Basic Training For Dogs

Basic Training For Dogs

Basic Training For Dogs


One of the many joys of owning a dog is the training! While training in itself can be tiring, the end result makes it all worth it. A well-trained dog is not only healthy, but it increases the bond and affection it has for the owner. Though it is not an overnight feat, the process of it slowly deepens the bond between you and your dog. Some would not even want it to be an overnight feat! 

Having an obedient dog is not just having a mere slave to do your bidding. An obedient dog explodes the level of intimacy between you and him. An obedient dog is a result of proper love and care for the dog. It takes a lot of work, and that’s why it also takes a lot of love! If you deeply crave to learn how to train your dog, you are on the right place. 

Why Should We Train Our Dog?

As said, training our dog can deepen the connection we have with our dogs. But more than that, a well-trained dog greatly benefits our dog too! Training can be both mentally and physically stimulating. This can keep them healthy. And a healthy dog is one that is happy! 

Mentally stimulating training can prevent conditions such as separation anxiety. Your dog would learn to spend time by itself and will not be unhealthily clingy. On the other hand, aggressive or dominant dogs will acknowledge you as their owner and leader. It prevents them from seeing themselves as superior to you which on the long run, could be a big problem. Having an aggressive dog that deems itself superior to you is not a good thing to have in your house, especially if there are kids around. Trained dogs are generally calmer and since they are obedient to you, they’ll also be less aggressive towards you.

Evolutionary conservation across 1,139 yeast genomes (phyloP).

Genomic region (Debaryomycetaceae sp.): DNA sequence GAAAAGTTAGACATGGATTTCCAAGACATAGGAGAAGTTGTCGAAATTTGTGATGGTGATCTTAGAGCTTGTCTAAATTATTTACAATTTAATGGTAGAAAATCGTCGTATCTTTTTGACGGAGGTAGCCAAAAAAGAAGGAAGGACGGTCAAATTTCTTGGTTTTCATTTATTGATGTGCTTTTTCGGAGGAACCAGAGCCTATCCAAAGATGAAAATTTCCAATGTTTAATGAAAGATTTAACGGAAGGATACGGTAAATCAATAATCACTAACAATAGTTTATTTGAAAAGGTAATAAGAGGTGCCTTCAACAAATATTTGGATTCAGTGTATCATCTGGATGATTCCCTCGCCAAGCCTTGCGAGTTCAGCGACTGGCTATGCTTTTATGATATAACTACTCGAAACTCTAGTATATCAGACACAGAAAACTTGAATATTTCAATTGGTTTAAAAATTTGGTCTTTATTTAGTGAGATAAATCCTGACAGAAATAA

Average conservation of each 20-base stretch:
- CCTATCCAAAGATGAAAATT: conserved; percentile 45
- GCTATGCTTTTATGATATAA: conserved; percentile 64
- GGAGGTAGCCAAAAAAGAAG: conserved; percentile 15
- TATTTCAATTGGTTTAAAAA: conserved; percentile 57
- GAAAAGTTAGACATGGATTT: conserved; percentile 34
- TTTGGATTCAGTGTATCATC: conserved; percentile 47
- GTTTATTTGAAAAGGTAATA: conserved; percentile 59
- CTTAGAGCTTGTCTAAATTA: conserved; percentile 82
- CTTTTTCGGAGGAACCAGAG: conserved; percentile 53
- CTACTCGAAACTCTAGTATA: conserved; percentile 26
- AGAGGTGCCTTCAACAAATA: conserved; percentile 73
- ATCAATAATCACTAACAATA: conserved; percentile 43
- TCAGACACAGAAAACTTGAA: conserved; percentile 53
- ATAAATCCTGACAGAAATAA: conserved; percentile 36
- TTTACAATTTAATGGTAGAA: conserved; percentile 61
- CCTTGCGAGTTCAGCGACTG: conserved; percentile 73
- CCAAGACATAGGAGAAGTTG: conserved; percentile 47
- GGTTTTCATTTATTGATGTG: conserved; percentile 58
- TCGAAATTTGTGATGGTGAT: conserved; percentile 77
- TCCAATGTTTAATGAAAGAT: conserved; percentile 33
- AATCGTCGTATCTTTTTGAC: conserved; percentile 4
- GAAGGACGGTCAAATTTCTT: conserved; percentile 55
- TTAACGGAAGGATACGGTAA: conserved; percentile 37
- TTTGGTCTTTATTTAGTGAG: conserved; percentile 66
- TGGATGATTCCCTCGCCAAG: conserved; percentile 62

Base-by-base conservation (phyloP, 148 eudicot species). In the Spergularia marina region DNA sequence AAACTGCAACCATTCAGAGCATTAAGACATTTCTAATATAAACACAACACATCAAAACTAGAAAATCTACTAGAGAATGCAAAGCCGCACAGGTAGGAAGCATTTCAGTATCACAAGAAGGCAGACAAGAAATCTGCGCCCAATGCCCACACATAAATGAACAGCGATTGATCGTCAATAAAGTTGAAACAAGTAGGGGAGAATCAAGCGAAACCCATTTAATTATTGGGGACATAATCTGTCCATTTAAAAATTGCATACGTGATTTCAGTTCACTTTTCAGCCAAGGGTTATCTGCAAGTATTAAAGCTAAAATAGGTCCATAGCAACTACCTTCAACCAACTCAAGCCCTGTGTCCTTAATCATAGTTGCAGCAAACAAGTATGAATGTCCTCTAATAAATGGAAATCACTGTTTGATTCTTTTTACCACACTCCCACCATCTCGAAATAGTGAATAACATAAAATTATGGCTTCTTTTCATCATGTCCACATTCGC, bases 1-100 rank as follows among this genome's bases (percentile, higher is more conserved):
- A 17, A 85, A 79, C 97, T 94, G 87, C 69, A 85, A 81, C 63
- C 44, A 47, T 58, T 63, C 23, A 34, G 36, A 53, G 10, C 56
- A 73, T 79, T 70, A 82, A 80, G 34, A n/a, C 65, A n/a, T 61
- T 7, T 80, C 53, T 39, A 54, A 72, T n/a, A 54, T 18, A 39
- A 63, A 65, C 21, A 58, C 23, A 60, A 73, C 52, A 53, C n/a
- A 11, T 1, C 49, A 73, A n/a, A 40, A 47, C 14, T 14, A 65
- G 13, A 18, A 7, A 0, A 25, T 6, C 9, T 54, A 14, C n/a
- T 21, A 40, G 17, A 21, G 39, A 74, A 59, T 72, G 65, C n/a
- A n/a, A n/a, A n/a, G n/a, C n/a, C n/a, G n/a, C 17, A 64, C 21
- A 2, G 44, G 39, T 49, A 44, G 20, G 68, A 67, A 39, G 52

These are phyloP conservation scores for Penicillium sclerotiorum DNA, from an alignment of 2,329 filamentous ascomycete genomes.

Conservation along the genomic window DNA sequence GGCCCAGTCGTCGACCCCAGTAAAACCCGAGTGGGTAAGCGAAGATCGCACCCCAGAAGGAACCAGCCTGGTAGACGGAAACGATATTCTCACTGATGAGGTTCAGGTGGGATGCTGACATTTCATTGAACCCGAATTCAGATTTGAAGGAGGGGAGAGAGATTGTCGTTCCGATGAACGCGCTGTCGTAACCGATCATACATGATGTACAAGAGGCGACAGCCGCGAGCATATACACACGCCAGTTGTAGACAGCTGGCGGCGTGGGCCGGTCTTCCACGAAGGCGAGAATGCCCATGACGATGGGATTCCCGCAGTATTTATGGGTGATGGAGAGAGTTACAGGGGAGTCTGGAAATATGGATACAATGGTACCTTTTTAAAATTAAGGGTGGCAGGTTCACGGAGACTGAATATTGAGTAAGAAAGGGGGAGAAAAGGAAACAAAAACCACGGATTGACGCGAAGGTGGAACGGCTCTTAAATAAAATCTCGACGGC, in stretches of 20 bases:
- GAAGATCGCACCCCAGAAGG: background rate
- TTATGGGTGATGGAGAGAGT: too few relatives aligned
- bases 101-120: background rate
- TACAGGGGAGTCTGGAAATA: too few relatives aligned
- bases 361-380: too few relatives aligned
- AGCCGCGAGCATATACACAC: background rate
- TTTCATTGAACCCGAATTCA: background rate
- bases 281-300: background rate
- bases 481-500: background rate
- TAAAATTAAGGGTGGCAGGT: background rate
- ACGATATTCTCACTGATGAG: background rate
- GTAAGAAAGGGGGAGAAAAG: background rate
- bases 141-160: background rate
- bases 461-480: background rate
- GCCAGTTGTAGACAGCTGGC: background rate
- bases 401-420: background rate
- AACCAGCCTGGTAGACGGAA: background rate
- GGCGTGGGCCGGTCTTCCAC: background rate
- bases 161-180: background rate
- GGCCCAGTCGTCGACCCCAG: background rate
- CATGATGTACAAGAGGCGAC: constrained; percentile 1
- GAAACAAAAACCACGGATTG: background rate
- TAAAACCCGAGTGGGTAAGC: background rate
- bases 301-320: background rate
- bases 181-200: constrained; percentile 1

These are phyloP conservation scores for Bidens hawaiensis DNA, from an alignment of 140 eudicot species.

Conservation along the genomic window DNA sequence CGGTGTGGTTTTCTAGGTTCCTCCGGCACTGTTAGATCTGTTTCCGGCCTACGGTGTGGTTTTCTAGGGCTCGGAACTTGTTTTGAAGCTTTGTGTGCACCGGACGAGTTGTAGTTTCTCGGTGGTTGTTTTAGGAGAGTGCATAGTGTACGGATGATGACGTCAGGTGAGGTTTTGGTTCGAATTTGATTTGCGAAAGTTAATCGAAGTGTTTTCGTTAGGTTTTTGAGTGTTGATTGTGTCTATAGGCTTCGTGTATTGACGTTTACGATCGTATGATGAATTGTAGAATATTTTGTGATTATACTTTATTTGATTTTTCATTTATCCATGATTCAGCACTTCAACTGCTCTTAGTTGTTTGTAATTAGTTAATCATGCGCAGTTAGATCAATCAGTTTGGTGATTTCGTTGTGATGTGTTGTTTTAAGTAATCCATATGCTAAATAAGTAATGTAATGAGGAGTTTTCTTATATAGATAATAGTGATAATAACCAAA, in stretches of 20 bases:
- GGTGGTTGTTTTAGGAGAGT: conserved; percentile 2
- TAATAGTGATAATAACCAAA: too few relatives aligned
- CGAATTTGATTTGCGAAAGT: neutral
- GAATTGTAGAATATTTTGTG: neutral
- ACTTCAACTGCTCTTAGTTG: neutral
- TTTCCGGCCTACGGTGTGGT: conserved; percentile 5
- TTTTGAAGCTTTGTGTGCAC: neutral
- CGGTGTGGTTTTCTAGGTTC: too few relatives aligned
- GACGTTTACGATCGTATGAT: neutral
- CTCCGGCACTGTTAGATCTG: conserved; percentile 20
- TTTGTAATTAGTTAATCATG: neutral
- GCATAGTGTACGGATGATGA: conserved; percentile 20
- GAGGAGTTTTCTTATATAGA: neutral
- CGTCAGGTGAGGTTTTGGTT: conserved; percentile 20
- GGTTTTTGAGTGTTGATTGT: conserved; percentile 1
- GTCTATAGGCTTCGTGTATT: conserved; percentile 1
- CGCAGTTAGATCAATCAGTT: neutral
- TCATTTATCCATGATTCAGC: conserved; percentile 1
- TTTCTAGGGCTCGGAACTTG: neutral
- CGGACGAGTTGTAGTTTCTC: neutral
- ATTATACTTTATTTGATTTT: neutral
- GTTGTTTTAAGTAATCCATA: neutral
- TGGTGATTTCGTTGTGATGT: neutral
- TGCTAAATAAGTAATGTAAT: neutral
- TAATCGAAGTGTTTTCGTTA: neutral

Dog training also ensures their own safety. It is critical that your dog listens to your commands during emergency situations. Especially in social situations, untrained dogs might get aggressive. This increases the risk of harm as well as diseases from the injuries. Trained dogs will learn how to remain in calm with other dogs. This will also result in healthy socializing for your dog with other dogs and people. A trained dog ensures safety not only for itself and its owner, but also for everyone around it! This would make interactions less stressful and definitely more fun. 

Tips To Know

With this said, training your dog can be a hassle at times. Here are some tips to keep in mind:

  • Be Patient
  • Keep Commands Consistent
  • Be Positive
  • Manage Expectations
  • Never Get Upset About Minor Mistakes
  • Give High Value Treats
  • Give Praises 

Remember that they are dogs! It takes time for them to learn. Just because your dog is not listening to you now, it doesn’t mean that he isn’t trying. Be patient and never be negative with them. They would learn fear instead of loyalty and obedience, and it would be an even bigger problem then. 

A lot of dog’s behaviors are learned or reinforced by the owners. This means that most bad behaviors are encouraged by the owners themselves! Most of the time, it is not intended due to how difficult and time-consuming training can be. If you need more help, click here to get more tips! 

Essential Commands

Here is the list of essential commands for most, if not all dogs! 

1. Sit


Probably one of the most famous command worldwide, training your dog to sit is more than essential to training, it’s needed. This command helps in transitioning to other commands. It is also one of the easiest commands for dogs to learn!